That’s the challenge, isn’t it?
It’s no secret the newspaper circulation is dropping with each year. The Herald hasn’t been immune to this, despite producing a better product than we’ve had the past five years (in my opinion, but I’m biased). The truth is … older people make up most of the newspaper subscribers. Younger people make up most of our online readers. Nationwide, subscribers are falling in all age groups, while online readership is going up in all age groups.
And sadly, our subscription number doesn’t take into account those online readers.
So what to do? Well, as an editor, I have to go after all these age groups the best way I can.
And for younger readers, it means more entertainment and news relevant to them. It also means attacking like hell online.
That was originally the purpose of this blog — to attract online readers to our newspaper. I’ve had this blog for about a year and a half now, and I’m up to an average of 500-600 readers (or visitors) a day. When I began, I had 500 visitors in the first month.
Since then, several of our reporters and editors have begun blogs. Does it attract people to subscribe to our paper? Maybe not … but it gets our name out there. And often, what we write about on our blogs is related to what appears in our paper. The hope is to get people interested in the paper part of it.
Just this week, The Herald created a group page on Facebook. Already 45-plus people have “joined” the group. CLICK HERE to join … you must have a Facebook account.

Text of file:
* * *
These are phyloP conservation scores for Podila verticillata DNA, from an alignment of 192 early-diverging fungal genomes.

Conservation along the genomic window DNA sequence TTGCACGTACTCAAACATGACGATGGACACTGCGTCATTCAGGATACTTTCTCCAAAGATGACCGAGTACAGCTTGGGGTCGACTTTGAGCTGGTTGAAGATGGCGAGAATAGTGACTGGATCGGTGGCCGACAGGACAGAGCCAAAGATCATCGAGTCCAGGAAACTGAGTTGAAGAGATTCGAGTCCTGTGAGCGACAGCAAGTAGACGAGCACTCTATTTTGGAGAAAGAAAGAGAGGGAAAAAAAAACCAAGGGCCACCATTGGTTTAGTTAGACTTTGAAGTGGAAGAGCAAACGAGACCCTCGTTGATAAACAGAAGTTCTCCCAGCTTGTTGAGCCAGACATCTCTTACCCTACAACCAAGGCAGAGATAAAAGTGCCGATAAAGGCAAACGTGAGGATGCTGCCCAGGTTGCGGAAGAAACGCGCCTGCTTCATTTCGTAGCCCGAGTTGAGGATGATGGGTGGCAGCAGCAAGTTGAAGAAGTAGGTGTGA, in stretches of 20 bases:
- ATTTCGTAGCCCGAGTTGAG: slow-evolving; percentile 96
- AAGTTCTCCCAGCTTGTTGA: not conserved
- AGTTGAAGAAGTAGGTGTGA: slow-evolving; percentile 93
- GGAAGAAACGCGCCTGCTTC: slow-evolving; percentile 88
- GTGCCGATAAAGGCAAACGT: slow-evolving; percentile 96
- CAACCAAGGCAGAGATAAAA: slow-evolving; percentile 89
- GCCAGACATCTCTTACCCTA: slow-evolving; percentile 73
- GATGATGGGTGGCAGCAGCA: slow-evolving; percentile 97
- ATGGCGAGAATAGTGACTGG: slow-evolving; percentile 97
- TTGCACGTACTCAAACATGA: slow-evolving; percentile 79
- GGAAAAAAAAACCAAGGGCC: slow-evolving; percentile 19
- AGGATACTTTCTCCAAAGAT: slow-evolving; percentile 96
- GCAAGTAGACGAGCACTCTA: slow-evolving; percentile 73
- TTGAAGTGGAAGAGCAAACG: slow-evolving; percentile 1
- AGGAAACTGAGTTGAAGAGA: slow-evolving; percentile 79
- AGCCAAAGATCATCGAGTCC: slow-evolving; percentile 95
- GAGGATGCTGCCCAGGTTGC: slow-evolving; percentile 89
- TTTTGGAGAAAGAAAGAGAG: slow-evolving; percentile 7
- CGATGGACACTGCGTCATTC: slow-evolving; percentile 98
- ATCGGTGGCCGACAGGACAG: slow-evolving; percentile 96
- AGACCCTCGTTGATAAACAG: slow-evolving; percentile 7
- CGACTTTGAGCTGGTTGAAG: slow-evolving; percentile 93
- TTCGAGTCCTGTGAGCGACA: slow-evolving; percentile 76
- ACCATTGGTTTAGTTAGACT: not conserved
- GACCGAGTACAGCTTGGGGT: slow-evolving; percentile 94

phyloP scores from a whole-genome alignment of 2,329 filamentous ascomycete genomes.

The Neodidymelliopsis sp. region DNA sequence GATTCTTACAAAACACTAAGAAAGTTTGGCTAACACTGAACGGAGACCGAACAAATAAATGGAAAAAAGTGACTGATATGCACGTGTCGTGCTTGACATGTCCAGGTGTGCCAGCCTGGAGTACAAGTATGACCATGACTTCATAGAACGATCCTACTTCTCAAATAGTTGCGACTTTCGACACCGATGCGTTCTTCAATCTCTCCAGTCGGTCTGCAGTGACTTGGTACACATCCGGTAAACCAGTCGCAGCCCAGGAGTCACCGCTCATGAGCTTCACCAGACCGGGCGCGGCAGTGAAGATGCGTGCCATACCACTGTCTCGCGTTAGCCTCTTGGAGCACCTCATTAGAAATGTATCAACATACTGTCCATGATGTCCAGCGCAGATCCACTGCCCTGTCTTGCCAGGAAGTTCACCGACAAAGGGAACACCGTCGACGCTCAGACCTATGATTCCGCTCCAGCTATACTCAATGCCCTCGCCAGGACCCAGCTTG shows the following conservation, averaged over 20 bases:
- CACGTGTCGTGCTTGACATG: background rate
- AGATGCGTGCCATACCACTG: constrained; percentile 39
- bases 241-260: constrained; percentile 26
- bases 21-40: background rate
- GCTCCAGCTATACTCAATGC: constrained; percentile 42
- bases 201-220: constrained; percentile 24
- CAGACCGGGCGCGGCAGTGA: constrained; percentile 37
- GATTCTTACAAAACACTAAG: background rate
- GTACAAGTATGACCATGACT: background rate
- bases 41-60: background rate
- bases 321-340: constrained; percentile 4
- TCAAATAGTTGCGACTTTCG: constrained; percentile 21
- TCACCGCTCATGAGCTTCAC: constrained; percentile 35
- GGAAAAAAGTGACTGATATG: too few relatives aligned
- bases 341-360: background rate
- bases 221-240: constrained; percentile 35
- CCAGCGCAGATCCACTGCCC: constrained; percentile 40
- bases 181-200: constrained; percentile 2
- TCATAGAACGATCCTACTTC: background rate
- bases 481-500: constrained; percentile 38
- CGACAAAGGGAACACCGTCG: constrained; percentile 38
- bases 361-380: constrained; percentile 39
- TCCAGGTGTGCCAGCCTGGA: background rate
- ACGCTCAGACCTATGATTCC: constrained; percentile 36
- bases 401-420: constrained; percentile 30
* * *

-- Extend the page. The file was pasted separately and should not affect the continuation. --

Again, will this lead to more subscribers? That remains to be seen. But it does get our name out there on a social networking site that has millions of people who’ve joined. To have 45 people join the group in a 24-hour period is impressive.
I’ve worked for papers that send text messages to phones when news breaks. I’ve seen newspapers have 5 p.m. news broadcasts posted to their site. Newspapers across the country are thinking of innovative ways to buck the trend of losing readers.
But when it comes down to it, we have to remain relevant. It’s hard to do when papers across the country are cutting staff. We weren’t immune to that either, though our cuts were minimal compared to what we’re seeing in Raleigh and Greensboro right now.
There may be no future for the newspaper … but I’ll fight like hell to keep The Herald and future newspapers I work for relevant as long as they’re in business. I think the Obama election and the huge sales the following day are proof that newspapers have a place in our society. Unlike Internet news sites, newspapers are history etched in stone.
I think they’ll always be around. We just have to rethink the way we’re doing them.
If you have any ideas on ways to make The Herald better, please e-mail me at email@example.com.